The draft of the amendment stipulates that i.a. employment agreement, statement on termination of the employment agreement, leave application or the work record certificate need to have a written form or a certified electronic form with an electronic signature. According to the Polish Civil Code, the only requirement that needs to be met in order to fulfill the obligation of a written form of document is a handwritten signature, enabling identification of its author, regardless of the material on which it has been made (e.g. sheet of paper, touch screen, etc.). This means that a written form encompasses either a simple paper document which is signed by hand or an electronic file signed by hand on a tablet/touchscreen, using a stylus. Thus, a document is considered as a written one also if it is prepared and stored electronically, with no need to be printed, on condition the author signs it by hand on a dedicated device. It can be quite useful for execution of employment agreements if the employer owns such a device and in the case of it executes many agreements with employees and does not wish to be buried in papers. The method is quick, easy and does not require obligation to bear any additional costs.
Contrary to that, receipt of a certified electronic signature is subject to a fee (which amounts to app. 300 PLN) and the obligation to fulfill a few formalities. In order to execute an agreement in such a form, both parties (the employer and the employee) need to have their unique certified electronic signature (so both need to pay 300 PLN).Therefore, it seems unlikely that an employee who submits e.g. a statement on termination of the employment agreement would use a certified electronic signature to prepare a relevant document and sign it, if a simple written form is much easier and less expensive. Hence, the introduction of the possibility of making statements of will and execute contracts in employment relationships using a certified electronic signature is rather an art for art’s sake. Besides, it is hard to share the opinion that the possibility of making statements of will and executing contracts in employment relationships using a certified electronic signature is not authorized under currently binding legal provisions of the Civil Code and requires many amendments.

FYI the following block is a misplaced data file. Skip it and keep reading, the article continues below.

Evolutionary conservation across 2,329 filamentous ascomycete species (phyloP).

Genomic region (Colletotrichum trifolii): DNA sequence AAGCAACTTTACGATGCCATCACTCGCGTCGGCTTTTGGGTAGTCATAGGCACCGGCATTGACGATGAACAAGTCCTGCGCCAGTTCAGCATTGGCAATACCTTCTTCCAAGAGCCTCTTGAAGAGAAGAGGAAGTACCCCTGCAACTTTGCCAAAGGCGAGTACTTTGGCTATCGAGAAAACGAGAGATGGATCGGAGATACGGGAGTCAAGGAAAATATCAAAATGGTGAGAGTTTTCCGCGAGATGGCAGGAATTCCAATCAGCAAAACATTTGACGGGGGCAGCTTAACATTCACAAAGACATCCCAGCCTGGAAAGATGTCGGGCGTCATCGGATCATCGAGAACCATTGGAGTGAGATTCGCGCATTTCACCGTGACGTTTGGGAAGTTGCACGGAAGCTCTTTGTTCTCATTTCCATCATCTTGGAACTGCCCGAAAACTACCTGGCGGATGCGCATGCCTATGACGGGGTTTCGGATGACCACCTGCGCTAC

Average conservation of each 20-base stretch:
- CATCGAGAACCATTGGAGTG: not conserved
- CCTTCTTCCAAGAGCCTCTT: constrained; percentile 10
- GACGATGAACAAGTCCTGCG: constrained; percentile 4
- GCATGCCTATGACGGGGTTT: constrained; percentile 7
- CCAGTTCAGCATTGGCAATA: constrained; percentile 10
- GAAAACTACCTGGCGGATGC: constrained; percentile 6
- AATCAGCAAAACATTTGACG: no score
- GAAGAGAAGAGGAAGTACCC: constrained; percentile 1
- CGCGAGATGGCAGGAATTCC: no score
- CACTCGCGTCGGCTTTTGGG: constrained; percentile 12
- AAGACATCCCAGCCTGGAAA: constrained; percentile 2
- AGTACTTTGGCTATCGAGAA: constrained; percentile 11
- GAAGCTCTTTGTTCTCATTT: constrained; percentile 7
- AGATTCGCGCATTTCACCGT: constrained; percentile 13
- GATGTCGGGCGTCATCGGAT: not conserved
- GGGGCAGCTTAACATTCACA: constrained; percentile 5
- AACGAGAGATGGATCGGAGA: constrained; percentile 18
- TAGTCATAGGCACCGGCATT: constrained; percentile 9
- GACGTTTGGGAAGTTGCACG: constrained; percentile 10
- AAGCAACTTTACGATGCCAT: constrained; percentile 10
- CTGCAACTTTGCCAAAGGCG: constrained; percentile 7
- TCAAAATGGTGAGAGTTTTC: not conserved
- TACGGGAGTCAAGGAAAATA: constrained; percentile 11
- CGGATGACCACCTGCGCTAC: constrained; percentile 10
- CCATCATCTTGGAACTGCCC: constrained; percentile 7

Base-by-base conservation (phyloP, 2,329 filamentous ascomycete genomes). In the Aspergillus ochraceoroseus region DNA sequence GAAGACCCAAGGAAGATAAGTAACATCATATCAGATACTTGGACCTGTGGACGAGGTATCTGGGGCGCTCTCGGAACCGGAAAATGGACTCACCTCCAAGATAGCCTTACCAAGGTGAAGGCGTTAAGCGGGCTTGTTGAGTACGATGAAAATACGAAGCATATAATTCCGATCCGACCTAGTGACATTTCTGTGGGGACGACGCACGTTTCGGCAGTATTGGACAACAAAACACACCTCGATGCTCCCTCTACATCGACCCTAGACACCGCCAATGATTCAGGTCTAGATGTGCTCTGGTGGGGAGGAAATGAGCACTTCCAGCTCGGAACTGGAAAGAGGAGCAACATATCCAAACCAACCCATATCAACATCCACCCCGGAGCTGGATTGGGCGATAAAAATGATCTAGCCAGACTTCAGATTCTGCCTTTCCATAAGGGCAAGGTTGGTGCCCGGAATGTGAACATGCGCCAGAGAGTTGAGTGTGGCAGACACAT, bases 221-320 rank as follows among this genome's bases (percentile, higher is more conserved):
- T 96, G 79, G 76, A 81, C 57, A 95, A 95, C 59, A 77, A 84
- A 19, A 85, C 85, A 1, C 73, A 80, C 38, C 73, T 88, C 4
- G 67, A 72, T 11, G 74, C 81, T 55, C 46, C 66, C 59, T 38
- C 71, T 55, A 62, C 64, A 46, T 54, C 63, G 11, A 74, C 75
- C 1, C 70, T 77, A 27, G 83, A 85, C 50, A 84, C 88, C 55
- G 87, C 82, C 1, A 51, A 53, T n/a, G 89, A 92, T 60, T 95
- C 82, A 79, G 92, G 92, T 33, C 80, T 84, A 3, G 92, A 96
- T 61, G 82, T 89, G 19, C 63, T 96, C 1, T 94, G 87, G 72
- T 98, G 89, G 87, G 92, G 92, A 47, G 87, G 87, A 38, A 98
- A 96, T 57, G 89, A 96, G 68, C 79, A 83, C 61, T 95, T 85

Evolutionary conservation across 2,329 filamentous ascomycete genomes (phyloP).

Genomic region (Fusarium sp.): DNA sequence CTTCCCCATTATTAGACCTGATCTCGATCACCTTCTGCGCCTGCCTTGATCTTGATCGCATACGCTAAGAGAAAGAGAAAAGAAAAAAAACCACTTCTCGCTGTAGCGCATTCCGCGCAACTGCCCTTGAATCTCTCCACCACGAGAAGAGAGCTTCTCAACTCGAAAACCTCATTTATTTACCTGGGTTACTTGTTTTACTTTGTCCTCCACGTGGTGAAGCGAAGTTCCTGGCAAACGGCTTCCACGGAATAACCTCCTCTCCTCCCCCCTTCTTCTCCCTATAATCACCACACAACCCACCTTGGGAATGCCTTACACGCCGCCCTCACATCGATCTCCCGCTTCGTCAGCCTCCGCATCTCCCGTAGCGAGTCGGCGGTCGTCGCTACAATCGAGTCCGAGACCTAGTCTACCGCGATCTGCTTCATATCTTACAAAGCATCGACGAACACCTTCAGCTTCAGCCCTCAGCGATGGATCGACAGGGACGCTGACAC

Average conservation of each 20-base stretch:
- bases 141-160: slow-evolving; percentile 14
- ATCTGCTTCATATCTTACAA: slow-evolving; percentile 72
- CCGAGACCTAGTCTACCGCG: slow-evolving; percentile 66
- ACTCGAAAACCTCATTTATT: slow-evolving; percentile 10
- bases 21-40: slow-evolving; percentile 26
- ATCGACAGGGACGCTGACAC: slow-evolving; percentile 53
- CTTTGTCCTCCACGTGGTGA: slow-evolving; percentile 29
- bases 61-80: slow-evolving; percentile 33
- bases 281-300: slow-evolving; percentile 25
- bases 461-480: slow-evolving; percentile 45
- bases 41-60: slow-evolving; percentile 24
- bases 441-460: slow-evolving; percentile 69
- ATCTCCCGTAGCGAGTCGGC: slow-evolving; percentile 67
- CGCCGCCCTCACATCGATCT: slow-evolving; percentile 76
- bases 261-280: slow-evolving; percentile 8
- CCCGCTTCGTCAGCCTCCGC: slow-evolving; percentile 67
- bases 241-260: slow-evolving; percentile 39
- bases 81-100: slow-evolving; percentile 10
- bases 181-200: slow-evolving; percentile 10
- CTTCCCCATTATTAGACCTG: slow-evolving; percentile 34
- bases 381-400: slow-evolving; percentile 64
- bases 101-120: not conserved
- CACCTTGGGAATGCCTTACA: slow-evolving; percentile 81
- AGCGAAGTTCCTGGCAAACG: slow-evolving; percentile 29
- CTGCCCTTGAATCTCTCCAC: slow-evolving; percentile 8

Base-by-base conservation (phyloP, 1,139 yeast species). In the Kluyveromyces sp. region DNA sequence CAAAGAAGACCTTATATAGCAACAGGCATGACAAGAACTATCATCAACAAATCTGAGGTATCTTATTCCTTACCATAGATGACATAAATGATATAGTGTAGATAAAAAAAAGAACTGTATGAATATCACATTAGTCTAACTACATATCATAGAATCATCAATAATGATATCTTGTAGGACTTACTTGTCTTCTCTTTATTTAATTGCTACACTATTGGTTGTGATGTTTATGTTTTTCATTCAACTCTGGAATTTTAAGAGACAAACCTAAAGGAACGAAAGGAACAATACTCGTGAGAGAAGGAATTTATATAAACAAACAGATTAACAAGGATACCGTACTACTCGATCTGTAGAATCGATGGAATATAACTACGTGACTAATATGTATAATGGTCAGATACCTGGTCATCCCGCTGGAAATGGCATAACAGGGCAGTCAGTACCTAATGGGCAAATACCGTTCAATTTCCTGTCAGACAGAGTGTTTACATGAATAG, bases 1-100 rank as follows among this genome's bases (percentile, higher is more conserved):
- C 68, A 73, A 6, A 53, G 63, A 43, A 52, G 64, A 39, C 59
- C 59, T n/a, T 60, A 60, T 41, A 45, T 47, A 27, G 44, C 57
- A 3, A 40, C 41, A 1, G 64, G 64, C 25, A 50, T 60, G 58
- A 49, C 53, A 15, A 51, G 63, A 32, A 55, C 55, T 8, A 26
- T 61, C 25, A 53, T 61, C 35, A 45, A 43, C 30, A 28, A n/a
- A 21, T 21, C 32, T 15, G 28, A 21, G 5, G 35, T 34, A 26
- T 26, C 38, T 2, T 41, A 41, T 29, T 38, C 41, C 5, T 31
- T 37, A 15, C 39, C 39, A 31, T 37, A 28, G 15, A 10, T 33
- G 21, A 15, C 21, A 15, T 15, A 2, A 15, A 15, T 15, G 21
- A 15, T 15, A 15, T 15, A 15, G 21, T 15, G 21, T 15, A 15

It is possible that from 1st June 2017 the execution of an employment agreement with a hand signature made on a tablet by the employer and the employee, as well as its storage as an electronic file (with no need to print a copy) will be much more popular than at the moment. However, there is one “but”: the “non – paper” written form will not be used very often by employees for single – sided statements of will (so e.g. leave applications or statements on termination of the employment agreement). It is very easy to imagine that an employee who submits a leave application will rather chose a simple written paper form of a document than look for a touch screen device in order to put a hand signature on it and then deliver such document to the employer.
The amendment in question has not yet been accepted by the lower chamber of the Polish parliament. The legislative procedure thereof can be tracked on the website legislacja.rcl.gov.pl.